Foreign Minister Sameh Shoukry met Tuesday, during his visit to Addis Ababa, Ethiopian Prime Minister Hailemariam Desalegn and Minister of Foreign Affairs Workneh Gebeyehu, where he followed up on the cooperation between the two countries following the latest round of tripartite meetings between Egypt, Sudan, and Ethiopia regarding the Grand Ethiopian Renaissance Dam (GERD).
According to a statement from the ministry, Shoukry expressed Egypt’s concern about the latest drawback in the negotiations, pointing to continued inability of the technical committee to moderate between the three countries. Shourky informed his counterpart that Egypt has “dealt with flexibility with the issue.” Egypt has previously said that it believes that the technical reports are true and not politicised. The reports have concluded that there will be effect on Egypt’s share of the Nile’s water if the dam is filled.
Shoukry said that Egypt is keen to make the negotiations a success, asserting that Egypt does not think that Ethiopia is endangering Egypt’s benefits. According to the statement, Shoukry asserted to his counterpart that water is a sensitive issue for Egypt
Egypt suggested that there should be an “unbiased element” in the negotiations, saying this entity should be the World Bank, due to its wide array of experience in technical affairs.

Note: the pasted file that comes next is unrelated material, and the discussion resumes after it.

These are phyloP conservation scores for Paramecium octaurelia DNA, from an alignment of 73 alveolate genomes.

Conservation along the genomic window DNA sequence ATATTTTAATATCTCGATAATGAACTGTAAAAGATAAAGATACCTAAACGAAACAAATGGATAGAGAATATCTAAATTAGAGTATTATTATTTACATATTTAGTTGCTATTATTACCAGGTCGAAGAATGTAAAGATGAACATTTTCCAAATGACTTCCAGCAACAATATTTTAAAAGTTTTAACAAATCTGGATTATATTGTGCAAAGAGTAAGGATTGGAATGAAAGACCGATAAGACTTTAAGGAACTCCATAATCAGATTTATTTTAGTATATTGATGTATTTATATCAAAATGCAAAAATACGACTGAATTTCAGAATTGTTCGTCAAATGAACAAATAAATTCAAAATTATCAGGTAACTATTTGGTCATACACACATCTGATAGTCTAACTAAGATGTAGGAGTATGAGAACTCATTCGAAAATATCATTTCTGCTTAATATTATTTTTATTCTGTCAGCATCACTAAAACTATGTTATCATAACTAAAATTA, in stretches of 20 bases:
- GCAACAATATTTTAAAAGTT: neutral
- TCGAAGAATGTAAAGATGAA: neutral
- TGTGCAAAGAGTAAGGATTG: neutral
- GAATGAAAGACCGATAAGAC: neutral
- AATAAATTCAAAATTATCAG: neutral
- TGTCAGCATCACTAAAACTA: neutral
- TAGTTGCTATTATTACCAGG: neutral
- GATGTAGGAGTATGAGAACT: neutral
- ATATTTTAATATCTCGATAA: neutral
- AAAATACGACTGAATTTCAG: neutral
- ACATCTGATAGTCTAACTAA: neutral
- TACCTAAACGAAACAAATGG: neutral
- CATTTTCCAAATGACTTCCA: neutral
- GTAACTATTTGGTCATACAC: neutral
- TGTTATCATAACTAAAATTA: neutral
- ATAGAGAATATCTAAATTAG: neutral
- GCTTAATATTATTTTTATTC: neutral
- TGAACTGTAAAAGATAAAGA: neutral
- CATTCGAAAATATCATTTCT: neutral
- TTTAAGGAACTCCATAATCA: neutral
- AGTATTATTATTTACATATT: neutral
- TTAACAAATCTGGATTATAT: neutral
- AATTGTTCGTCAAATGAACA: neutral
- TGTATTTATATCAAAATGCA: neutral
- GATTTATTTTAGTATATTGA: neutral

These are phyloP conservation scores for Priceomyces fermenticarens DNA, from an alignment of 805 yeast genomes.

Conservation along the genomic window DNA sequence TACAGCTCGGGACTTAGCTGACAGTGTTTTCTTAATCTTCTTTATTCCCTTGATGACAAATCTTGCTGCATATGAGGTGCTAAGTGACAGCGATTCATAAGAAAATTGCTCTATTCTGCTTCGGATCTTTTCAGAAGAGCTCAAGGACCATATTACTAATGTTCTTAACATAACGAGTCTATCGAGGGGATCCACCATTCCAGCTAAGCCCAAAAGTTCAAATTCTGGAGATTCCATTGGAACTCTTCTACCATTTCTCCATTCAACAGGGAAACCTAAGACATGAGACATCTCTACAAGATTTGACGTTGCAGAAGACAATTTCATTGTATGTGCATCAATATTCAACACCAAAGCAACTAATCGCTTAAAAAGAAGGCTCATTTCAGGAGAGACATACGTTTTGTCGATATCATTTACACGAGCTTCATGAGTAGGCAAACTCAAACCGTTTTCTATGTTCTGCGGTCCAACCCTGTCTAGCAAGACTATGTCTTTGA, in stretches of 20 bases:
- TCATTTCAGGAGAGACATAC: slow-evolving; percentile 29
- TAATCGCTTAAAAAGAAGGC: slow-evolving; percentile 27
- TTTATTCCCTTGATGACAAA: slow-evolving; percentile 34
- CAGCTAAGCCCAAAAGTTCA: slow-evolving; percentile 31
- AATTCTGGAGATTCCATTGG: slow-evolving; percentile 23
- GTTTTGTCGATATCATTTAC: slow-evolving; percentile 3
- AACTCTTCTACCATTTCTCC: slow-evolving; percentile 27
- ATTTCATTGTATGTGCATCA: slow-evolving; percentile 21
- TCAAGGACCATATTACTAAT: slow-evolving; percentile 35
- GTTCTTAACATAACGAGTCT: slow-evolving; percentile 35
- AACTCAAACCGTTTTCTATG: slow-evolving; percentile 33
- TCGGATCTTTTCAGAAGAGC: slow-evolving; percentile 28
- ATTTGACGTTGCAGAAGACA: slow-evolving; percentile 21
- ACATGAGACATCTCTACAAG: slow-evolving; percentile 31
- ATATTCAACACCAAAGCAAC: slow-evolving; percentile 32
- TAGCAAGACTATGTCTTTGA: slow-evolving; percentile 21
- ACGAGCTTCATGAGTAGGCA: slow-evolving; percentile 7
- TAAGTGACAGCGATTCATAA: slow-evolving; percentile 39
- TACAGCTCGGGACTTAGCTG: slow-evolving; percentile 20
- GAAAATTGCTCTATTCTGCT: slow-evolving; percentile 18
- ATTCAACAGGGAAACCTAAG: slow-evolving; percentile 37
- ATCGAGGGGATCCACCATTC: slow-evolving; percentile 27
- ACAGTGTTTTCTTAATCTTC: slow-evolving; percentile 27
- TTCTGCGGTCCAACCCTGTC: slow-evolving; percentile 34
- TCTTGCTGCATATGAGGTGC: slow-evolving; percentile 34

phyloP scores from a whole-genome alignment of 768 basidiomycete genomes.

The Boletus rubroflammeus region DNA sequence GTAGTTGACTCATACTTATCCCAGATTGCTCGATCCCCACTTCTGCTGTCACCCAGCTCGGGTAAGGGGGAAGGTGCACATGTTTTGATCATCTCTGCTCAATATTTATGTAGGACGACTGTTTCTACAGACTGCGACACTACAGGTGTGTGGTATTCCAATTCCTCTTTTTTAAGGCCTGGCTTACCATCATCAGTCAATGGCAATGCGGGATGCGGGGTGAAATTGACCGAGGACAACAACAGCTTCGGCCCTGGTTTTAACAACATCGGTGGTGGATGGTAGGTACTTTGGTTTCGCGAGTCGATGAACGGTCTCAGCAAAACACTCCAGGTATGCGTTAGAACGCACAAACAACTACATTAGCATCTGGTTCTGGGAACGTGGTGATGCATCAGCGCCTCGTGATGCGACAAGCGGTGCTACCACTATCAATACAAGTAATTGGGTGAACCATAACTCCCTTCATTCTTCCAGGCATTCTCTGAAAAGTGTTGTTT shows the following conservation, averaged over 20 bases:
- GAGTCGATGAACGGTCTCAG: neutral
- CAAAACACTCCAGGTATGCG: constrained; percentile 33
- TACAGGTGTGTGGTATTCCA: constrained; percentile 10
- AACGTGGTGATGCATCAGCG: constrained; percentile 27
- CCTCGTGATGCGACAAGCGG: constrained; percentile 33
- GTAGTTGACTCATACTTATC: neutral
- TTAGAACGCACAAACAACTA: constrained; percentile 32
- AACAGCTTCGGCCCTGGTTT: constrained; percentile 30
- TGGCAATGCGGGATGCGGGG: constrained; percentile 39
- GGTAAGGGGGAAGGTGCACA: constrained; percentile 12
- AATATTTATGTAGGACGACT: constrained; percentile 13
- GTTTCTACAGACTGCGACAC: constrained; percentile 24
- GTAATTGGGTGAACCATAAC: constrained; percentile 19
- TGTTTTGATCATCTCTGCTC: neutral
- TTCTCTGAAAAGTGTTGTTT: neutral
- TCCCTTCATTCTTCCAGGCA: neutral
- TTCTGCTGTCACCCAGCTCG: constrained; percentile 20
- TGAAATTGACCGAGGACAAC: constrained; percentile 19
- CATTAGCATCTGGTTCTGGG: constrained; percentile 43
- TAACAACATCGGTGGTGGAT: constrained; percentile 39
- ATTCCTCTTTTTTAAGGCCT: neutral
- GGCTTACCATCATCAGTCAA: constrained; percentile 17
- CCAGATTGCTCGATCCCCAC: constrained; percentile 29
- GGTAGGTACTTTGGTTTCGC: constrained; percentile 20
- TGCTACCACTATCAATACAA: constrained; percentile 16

Shoukry said that the Ethiopian side promised to look into the Egyptian suggestion, and that Ethiopia will present the suggestion to Sudan.
Last November, President Abdel Fattah Al-Sisi assured Egyptians that no entity can touch or affect Egypt’s share of Nile water, after the failure of the last negotiations session with Sudan and Ethiopia regarding the GERD. The president said Egypt informed Ethiopia that it does not have any reservations on development projects, as long as they do not affect Egypt’s water share. The statements came after the last meeting between Egypt, Ethiopia, and Sudan was reported to have failed in reaching a consensus about the study made on the effects of the dam on downstream countries.
The Ethiopian government started establishing the GERD in April 2011 on the Blue Nile River. However, Egypt fears the dam will affect its historic Nile water share of 55 billion sqm, which it has had access to since a 1959 agreement with Sudan.
Last month, after the failure of the meeting, Egyptian MPs called on the Egyptian state to intervene politically and to take part in the negotiations. The Foreign Ministry announced in November that Al-Sisi will soon meet Ethiopian Prime Minister Hailemariam Desalegn to discuss the GERD.